Monday, September 26, 2011

The Sky Isn't Falling

As Canadian consumer debt levels creep higher and higher, many articles have been written about how a U.S.-style recession is destined to hit Canada. That's why it's refreshing to come across the odd article that opposes this Chicken Little-type view - like this one in the Montreal Gazette .

The article brings up a number of good points as to why Canada isn't like its American counterpart. Among the highlights:

- While Canadians' debt-to-income ratio is now equal to that of Americans' when things went south back in 2008, this ratio isn't an accurate tool to predict a Canadian recession. After all, when looking at income, Canadians don't have the burden of healthcare costs to pay for. With the average American spending approximately 19% of their take-home pay on their health, their income is actually much less than ours - and their debt-to-income ratio, therefore, much higher.

- You shouldn't just look at debt and income when measuring the debt burden - you have to look at assets too. When you incorporate this into the equation, you'll find that Canadians are typically much better off than Americans. Here, debt amounts to just 24% of a household's average net worth, compared to 29% in the U.S.

- Canadians are still more conservative when it comes to mortgage borrowing - and while some of us are using our homes like credit cards, most of us aren't. In fact, an average of 63% of a household's home value is equity in Canada, compared to 39% in the States. Forty percent of Canadians also don't have any mortgage debt, compared to 31% in the U.S.

Wednesday, September 7, 2011

Bank of Canada maintains overnight rate target at 1 per cent

Ottawa, Ontario - The Bank of Canada today announced that it is maintaining its target for the overnight rate at 1 per cent. The Bank Rate is correspondingly 1 1/4 per cent and the deposit rate is 3/4 per cent.

The global economic outlook has deteriorated in recent weeks as several downside risks to the projection in the Bank├ó€™s July Monetary Policy Report (MPR) have been realized. The European sovereign debt crisis has intensified, a broad range of data has signalled slower global growth, and financial market volatility has increased sharply. Recent benchmark revisions show that the U.S. recession was deeper and its recovery has been shallower than previously reported. In combination with recent economic data, this implies that U.S. growth will be weaker than previously anticipated. The Bank expects that American household spending will be even more subdued in the face of high personal debt burdens, large declines in wealth and tough labour market conditions. Fiscal stimulus in the United States will also soon turn into material fiscal drag. Acute fiscal and financial strains in Europe have triggered a generalized retrenchment from risk-taking and could prompt more severe dislocations in global financial markets. Resolution of these strains will require additional significant initiatives by European authorities. Growth in emerging-market economies has been robust, although its rate and composition will be affected by weakness in major advanced economies. While commodity prices have declined owing to diminished global growth prospects, they remain relatively high.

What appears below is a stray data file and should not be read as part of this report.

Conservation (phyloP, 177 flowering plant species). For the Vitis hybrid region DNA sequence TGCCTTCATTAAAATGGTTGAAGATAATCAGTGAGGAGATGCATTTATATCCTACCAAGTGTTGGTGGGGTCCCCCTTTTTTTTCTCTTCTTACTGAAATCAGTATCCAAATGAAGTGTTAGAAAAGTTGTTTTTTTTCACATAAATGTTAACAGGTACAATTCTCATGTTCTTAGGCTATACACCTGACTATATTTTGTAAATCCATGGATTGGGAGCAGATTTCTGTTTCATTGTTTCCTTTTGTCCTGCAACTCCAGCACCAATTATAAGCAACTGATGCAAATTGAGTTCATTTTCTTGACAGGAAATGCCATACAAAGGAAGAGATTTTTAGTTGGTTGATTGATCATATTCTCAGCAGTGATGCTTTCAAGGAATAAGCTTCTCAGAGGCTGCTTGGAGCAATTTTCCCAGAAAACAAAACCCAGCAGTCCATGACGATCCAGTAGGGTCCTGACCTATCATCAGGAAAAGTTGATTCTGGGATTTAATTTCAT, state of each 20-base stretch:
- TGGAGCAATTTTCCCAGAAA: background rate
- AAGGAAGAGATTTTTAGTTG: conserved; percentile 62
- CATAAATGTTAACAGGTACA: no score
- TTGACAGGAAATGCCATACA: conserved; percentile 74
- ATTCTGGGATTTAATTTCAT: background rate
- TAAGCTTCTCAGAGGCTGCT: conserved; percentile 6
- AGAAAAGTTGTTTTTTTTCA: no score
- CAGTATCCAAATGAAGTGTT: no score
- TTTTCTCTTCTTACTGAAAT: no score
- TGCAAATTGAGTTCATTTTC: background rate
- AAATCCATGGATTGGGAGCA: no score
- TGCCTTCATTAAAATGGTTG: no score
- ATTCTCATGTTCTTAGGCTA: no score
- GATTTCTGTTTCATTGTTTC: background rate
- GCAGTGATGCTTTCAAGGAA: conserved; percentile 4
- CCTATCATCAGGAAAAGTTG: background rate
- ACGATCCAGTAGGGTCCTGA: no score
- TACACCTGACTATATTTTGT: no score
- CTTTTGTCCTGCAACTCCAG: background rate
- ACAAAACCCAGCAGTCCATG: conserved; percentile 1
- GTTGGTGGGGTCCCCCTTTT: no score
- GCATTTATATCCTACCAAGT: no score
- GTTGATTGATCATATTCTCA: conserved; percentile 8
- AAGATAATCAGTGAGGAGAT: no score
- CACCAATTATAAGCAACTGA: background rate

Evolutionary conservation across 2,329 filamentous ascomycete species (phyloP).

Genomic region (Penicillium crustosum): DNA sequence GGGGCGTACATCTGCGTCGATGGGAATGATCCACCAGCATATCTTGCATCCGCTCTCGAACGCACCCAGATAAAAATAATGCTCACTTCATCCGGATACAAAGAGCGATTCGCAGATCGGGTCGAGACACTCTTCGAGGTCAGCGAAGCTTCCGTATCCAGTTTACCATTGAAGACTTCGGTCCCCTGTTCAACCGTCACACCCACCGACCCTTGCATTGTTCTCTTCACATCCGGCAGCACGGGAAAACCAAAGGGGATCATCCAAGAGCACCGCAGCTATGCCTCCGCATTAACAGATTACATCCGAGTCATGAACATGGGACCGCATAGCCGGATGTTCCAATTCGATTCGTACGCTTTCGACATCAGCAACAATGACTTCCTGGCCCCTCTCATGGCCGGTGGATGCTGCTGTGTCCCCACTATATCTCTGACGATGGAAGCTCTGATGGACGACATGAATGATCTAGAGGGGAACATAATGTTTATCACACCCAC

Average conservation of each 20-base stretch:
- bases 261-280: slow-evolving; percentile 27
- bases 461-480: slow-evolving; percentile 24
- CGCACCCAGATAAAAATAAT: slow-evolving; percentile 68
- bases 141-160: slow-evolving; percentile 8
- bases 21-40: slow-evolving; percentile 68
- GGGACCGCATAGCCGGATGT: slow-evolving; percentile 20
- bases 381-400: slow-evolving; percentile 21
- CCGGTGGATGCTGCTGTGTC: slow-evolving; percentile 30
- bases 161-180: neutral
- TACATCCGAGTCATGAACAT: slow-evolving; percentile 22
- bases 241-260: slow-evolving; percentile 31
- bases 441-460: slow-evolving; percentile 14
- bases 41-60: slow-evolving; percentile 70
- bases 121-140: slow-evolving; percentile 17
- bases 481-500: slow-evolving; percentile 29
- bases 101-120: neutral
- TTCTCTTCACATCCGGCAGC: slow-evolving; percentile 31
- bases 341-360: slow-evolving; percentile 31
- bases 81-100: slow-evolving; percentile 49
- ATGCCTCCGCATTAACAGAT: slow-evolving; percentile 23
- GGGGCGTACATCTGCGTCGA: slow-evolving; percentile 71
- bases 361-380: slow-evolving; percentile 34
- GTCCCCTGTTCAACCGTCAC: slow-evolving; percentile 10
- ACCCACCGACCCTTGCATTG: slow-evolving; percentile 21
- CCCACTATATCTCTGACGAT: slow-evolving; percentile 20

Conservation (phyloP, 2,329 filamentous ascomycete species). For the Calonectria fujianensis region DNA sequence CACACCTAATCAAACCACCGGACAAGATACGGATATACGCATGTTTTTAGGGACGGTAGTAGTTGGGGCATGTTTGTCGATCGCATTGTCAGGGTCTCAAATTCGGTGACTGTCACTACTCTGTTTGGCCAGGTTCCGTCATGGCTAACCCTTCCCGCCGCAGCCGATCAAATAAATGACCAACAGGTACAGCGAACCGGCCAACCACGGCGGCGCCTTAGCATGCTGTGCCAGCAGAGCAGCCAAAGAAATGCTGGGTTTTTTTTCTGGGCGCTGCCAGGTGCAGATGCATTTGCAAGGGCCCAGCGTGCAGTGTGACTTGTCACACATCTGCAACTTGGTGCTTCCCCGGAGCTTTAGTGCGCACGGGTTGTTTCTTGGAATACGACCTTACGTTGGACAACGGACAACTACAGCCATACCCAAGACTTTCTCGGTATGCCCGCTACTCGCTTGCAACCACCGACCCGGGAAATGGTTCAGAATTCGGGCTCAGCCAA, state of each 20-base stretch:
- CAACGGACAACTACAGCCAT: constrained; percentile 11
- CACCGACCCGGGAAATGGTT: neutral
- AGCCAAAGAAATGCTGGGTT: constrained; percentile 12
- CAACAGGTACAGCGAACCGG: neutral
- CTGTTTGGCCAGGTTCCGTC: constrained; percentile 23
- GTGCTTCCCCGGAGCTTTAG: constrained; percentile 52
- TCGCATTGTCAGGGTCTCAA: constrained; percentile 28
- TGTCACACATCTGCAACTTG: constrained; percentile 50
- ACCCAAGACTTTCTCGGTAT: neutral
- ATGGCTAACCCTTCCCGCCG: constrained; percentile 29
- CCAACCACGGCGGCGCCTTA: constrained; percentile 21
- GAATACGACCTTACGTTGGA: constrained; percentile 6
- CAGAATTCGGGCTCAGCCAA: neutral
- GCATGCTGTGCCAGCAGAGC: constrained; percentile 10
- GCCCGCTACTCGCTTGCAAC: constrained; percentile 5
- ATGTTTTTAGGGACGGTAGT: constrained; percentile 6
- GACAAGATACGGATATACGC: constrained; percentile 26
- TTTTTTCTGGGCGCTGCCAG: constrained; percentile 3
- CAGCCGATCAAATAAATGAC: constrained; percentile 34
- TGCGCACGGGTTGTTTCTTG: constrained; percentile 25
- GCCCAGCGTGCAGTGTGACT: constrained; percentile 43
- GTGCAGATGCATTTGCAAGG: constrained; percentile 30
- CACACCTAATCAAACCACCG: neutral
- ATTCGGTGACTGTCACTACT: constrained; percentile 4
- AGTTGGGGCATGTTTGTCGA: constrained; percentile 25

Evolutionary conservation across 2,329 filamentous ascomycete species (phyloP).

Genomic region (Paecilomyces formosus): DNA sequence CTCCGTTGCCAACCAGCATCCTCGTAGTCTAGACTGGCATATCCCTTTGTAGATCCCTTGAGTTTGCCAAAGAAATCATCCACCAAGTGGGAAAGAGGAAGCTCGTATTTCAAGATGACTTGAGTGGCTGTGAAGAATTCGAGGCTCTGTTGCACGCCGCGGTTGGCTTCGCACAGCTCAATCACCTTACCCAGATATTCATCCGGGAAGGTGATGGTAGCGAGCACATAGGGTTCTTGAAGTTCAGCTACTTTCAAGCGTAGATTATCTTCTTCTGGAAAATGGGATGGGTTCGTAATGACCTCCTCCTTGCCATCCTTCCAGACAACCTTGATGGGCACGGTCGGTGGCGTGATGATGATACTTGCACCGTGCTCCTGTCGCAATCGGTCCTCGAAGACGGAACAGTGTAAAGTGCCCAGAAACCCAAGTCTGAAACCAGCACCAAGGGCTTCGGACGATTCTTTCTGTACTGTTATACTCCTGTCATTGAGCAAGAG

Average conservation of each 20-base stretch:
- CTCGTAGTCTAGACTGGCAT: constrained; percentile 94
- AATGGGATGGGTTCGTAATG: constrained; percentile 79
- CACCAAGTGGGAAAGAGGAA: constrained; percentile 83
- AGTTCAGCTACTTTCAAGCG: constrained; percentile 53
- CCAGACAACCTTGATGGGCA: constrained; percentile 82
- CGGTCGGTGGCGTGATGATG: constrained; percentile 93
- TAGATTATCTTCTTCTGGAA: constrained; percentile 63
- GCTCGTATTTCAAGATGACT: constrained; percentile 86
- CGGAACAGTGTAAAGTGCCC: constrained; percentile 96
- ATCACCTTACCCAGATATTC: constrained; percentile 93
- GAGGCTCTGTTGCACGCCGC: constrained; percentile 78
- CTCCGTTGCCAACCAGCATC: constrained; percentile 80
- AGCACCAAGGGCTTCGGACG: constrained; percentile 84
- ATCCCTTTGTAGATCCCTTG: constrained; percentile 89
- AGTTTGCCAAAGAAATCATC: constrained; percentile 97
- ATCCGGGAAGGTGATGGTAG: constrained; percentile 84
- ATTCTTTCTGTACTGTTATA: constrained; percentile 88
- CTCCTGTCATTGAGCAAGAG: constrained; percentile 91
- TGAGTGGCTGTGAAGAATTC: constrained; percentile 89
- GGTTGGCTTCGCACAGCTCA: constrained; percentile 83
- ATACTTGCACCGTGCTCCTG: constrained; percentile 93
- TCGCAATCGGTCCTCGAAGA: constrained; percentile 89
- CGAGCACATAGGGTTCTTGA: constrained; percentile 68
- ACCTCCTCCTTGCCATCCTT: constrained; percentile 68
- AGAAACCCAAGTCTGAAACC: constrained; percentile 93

Largely due to temporary factors, Canadian economic growth stalled in the second quarter. The Bank continues to expect that growth will resume in the second half of this year, led by business investment and household expenditures, although lower wealth and incomes will likely moderate the pace of investment and consumption growth. The supply and price of credit to businesses and households remain very stimulative. However, financial conditions in Canada have tightened somewhat and could tighten further in the event that global financial conditions continue to deteriorate. Net exports are now expected to remain a major source of weakness, reflecting more modest global demand and ongoing competitiveness challenges, in particular the persistent strength of the Canadian dollar.

Slower global economic momentum will dampen domestic resource utilization and inflationary pressures. The Bank expects total CPI inflation to continue to moderate as temporary factors, such as significantly higher food and energy prices, unwind. Core inflation is expected to remain well-contained as labour compensation growth stays modest, productivity recovers, and inflation expectations remain well-anchored.

Reflecting all of these factors, the Bank has decided to maintain the target for the overnight rate at 1 per cent. In light of slowing global economic momentum and heightened financial uncertainty, the need to withdraw monetary policy stimulus has diminished. The Bank will continue to monitor carefully economic and financial developments in the Canadian and global economies, together with the evolution of risks, and set monetary policy consistent with achieving the 2 per cent inflation target over the medium term.